A friend asked what all we were doing to promote attachment and bonding with CaiQun, and I thought others of you might be interested, as well…perhaps even more interested in that than in how we are spending our free days (while we wait for paperwork to be processed)!

I’m not sure I can make a comprehensive list – some “building attachment activities” have always just been a part of our routine interactions with Miranda and so they don’t feel like intentional bonding activities to me, even though they certainly serve that purpose. And of course that makes sense….obviously we seek to bond with and build attachment with our biological children as well. That process is usually just a bit more straightforward. I’ll share a bit about what we have chosen to do with CaiQun as she has come into our family.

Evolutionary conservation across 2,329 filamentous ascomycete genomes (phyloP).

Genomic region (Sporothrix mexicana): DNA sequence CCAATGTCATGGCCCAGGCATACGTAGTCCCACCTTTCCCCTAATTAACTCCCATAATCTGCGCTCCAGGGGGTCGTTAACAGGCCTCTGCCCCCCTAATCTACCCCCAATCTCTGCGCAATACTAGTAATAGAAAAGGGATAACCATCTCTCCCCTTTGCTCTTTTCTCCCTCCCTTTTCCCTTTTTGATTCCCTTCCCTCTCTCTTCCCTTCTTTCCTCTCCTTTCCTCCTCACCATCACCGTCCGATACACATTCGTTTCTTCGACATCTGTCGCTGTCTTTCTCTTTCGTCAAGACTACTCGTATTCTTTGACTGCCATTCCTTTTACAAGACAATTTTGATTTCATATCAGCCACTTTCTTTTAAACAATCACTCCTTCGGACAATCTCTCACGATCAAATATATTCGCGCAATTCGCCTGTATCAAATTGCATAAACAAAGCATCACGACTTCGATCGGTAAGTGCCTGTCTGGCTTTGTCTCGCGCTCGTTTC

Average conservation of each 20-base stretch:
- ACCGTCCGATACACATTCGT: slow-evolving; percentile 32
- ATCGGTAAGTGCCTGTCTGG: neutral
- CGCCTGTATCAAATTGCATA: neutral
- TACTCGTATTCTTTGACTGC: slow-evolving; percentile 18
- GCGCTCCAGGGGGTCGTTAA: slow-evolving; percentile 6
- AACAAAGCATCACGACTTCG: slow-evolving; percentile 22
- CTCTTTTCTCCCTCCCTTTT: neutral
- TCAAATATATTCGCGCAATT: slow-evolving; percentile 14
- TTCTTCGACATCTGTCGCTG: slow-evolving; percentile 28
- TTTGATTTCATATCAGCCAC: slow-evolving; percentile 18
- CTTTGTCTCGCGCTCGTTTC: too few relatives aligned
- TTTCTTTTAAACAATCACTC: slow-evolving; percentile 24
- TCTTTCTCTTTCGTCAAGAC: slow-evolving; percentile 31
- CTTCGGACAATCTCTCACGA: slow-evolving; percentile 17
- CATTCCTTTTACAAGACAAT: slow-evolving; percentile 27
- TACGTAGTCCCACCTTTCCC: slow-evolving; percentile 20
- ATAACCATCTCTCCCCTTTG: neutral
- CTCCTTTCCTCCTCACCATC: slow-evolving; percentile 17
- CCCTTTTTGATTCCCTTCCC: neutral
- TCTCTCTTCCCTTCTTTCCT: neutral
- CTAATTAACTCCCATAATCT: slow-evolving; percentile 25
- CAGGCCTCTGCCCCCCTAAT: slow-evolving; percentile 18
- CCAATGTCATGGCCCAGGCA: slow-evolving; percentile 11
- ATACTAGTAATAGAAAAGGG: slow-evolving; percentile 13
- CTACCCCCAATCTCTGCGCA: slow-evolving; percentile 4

Examples of activities that fall into the category I mentioned above – our routine interactions with Miranda – are things like playing peekaboo, throwing a ball back and forth, and mirroring activities (mimicking what your child is doing and attempting to have them mimick you). Another would be tickling – cultivating both laughter and skin-to-skin contact are excellent ways to bond and to improve brain chemistry. And we try to get down on her level and play with her in whatever she is doing. We have been intentional in doing things like that with CaiQun, but those interactions are very similar to interactions we’ve had with Miranda over the past couple years.